An Afghan interpreter who helped rescue then Senator Joe Biden and two other senators in a valley in Afghanistan is stranded in the country under Taliban rule pleading to be rescued, the Wall Street Journal reported on Tuesday.

“Hello Mr. President: Save me and my family. Don’t forget me here,” the Wall Street Journal quoted him as saying.

The last of the US troops and officials left Afghanistan on Monday, as the Taliban celebrated a country with no American presence.

Mohammed, along with many Afghans who used to work for foreign countries in Afghanistan, fear Taliban retaliation.

After the Taliban seized control of Afghanistan on August 15, they launched a charm offensive to rehabilitate their image. The group promised amnesty to government employees and soldiers and vowed to protect the rights of women.

Activists and local journalists, however, say the reality on the ground is quite different, with many concerning reports of home searches and arrests of the very people the Taliban said they would not retaliate against.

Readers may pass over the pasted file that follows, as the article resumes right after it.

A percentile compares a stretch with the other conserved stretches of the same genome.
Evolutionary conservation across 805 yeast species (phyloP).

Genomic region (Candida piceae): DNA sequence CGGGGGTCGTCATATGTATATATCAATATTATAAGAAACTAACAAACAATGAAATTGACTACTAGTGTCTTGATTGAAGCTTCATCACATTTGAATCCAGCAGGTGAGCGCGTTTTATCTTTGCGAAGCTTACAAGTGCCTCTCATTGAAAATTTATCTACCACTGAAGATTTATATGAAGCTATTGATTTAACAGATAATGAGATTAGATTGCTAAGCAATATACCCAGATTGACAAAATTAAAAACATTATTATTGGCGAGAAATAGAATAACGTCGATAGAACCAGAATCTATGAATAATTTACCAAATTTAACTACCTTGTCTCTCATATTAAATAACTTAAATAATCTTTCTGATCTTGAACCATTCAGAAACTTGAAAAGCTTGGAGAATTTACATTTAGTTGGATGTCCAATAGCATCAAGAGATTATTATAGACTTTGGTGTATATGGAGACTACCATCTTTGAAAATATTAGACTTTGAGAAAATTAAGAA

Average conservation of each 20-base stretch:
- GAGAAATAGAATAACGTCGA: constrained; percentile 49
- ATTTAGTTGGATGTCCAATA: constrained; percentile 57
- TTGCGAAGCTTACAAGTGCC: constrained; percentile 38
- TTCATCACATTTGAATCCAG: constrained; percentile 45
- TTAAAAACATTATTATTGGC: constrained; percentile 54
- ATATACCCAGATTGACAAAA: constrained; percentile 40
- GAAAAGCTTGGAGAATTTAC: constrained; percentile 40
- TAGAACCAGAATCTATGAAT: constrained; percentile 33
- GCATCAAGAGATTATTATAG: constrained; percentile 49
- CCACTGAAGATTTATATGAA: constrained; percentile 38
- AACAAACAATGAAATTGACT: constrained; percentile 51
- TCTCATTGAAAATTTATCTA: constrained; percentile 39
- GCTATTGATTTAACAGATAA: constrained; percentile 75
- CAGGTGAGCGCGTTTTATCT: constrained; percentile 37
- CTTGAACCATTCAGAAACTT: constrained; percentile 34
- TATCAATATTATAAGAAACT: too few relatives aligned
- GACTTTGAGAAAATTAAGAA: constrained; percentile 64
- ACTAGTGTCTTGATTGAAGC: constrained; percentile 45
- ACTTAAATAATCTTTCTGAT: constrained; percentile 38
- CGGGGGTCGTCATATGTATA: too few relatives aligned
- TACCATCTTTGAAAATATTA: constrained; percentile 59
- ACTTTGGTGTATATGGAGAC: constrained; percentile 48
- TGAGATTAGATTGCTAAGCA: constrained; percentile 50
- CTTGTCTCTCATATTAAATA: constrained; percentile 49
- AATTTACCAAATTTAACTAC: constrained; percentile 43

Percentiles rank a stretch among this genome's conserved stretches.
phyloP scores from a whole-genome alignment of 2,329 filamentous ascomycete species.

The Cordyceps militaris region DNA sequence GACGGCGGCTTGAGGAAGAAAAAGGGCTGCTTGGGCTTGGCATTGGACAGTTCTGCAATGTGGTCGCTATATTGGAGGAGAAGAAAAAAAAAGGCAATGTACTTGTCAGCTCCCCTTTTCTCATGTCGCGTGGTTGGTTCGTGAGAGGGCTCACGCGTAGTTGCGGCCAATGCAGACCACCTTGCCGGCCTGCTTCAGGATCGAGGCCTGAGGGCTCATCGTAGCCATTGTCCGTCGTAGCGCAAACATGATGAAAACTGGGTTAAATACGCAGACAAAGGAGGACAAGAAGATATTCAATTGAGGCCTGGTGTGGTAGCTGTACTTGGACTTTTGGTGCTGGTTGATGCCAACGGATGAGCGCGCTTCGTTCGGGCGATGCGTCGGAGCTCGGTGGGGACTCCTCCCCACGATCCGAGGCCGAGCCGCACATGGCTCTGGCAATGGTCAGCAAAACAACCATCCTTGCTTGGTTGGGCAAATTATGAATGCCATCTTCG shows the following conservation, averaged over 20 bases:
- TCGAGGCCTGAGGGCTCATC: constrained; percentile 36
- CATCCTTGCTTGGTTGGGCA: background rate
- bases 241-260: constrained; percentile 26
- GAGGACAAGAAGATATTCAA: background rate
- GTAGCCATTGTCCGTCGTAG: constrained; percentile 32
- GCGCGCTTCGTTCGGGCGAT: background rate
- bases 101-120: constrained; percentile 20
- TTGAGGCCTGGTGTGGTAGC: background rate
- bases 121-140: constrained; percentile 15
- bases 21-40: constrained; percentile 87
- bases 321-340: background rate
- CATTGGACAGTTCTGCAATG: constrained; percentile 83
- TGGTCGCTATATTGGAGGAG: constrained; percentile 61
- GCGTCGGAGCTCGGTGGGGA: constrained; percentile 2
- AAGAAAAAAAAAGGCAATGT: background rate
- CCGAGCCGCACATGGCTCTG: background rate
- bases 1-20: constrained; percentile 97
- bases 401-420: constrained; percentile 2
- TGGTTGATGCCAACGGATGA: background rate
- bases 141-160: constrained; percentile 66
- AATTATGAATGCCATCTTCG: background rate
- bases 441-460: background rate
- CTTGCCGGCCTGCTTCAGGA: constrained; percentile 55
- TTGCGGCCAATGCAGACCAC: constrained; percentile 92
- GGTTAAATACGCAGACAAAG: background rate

Mohammed, who asked not to use his full name, was a 36-year-old interpreter for the US army in 2008, when two US army Black Hawk helicopters made an emergency landing in Afghanistan during a blinding snowstorm.

The helicopters carried then Senator Biden, Democrat John Kerry and Republican Chuck Hagel.

“As a private security team with the former firm Blackwater and US Army soldiers monitored for any nearby Taliban fighters, the crew sent out an urgent call for help. At Bagram Air Field. Mohammed jumped in a Humvee with a Quick Reaction Force from the 82nd Airborne Division and drove hours into the nearby mountains to rescue them,” the WSJ said.

Mohammed’s visa application became stuck after the defense contractor he worked for lost the records he needed for his application.

The Afghan interpreter tried to join the thousands of people who swarmed Kabul airport in an effort to get on one of the evacuation flights out of the country, but he was “rebuffed by US forces.”

He says he could get in but US forces would not allow him to take his wife and four children with him.

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